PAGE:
Dish commercially launches 5G carrier aggregation


Dish Network's Boost Mobile unit has laid claim to becoming the first operator to commercially implement carrier aggregation (CA) on its 5G network.

Carrier aggregation has been around for years – T-Mobile began rolling it out on its 5G standalone (SA) network last July. Dish's claim to a world first refers specifically to four component carrier (4CC) downlink and 2CC uplink CA on a live 5G network.

Dish has been trying out the technology since last year. In October, it claimed to have reached a peak uplink speed of 200 Mbps using 35 MHz of spectrum, and a downlink speed that topped out at 1.3 Gbps using a further 75 MHz. The demo was carried out on a test handset using a combination of its 600-MHz, 1.7-GHz, and 2.1-GHz spectrum.

"As the first network operator to commercially launch simultaneous 2x uplink and 4x downlink carrier aggregation, Boost continues to push the boundaries of network technology," declared Eben Albertyn, EVP and CTO of Boost. "We pride ourselves in supporting our Boost subscribers with the most advanced wireless technology available, offering an enhanced customer experience with increased speeds."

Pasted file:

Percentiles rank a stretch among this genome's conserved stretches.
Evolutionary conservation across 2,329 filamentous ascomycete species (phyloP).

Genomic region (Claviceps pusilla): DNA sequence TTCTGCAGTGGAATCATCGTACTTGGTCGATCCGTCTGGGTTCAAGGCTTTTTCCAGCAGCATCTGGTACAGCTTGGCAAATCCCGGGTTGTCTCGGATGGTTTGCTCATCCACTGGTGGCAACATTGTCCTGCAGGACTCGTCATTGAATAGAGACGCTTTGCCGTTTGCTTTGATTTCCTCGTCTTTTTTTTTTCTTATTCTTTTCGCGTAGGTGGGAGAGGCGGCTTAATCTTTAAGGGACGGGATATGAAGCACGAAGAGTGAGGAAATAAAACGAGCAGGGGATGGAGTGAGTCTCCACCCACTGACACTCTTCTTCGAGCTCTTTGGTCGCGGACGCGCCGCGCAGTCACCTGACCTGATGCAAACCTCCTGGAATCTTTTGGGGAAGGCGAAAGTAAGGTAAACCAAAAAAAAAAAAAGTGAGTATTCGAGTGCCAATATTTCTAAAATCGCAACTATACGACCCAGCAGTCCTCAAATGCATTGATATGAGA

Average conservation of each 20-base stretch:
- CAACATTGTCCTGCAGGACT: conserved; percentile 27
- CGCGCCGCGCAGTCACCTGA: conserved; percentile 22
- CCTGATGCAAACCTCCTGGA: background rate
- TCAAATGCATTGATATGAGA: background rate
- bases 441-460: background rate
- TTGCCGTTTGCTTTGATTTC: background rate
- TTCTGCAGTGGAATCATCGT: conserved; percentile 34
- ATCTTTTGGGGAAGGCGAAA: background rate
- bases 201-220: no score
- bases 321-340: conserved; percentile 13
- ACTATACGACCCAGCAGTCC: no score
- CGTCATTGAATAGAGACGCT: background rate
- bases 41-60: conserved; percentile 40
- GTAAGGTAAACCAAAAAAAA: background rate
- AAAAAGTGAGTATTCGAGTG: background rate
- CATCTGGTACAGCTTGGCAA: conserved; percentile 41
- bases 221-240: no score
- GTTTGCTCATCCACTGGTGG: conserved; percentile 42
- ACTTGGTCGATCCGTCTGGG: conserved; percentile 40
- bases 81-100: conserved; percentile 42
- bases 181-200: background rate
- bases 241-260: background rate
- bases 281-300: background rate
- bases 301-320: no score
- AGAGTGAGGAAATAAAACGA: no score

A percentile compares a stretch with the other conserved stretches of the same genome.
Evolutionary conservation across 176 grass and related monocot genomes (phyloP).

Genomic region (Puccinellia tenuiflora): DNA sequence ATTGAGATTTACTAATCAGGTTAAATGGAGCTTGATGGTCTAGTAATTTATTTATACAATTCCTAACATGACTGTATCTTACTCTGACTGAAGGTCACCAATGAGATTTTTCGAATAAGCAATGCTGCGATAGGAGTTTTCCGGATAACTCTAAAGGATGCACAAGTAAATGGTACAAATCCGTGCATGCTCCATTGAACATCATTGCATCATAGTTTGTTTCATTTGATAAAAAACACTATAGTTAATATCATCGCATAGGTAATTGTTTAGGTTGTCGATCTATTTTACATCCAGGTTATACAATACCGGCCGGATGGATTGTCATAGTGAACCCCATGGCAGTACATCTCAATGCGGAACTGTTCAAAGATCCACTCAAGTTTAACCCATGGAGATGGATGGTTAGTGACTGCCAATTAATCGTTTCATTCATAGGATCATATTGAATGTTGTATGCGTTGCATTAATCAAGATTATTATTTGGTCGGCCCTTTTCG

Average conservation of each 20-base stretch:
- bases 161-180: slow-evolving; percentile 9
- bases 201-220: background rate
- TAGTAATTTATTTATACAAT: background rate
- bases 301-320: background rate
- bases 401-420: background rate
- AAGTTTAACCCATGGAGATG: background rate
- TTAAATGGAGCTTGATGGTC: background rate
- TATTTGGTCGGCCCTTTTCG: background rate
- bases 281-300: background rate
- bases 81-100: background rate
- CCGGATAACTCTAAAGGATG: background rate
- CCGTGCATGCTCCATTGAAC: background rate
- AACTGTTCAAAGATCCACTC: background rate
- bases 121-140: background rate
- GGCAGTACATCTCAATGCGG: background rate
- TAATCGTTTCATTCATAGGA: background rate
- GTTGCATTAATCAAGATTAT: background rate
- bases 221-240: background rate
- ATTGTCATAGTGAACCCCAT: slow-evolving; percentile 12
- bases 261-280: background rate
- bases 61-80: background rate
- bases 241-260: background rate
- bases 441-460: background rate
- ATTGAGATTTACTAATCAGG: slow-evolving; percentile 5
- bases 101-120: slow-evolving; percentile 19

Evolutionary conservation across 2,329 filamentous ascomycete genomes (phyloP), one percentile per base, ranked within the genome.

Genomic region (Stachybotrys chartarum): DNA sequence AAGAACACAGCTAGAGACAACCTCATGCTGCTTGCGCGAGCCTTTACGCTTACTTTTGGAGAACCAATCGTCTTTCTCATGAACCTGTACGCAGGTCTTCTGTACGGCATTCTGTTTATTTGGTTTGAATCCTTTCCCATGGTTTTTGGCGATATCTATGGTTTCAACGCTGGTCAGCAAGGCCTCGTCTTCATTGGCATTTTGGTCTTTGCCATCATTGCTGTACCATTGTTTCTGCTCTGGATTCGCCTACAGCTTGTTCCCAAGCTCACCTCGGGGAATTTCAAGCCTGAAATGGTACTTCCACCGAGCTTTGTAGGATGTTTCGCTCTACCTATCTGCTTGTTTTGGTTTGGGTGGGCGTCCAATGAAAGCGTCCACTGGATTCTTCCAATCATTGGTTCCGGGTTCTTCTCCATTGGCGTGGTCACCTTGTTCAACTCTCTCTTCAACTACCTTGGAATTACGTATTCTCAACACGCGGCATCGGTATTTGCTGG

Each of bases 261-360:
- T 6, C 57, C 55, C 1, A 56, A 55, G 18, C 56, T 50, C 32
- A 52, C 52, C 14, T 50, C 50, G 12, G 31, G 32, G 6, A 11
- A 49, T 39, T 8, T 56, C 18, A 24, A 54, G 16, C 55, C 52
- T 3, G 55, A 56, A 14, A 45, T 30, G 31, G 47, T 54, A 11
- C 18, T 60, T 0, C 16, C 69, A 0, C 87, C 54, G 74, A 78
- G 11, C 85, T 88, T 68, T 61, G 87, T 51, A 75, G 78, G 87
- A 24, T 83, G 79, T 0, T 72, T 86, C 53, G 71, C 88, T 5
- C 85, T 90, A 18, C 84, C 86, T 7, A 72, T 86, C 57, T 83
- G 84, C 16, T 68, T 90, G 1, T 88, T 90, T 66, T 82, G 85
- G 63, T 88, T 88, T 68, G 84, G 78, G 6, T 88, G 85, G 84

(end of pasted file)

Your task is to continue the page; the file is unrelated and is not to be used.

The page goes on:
For the commercial service, Dish said it has combined 100 MHz of spectrum across four channels – that would appear to be slightly less than what was used during testing. Couple that with the idiosyncrasies of real-world usage, and the likelihood is customers probably won't experience those aforementioned speeds.

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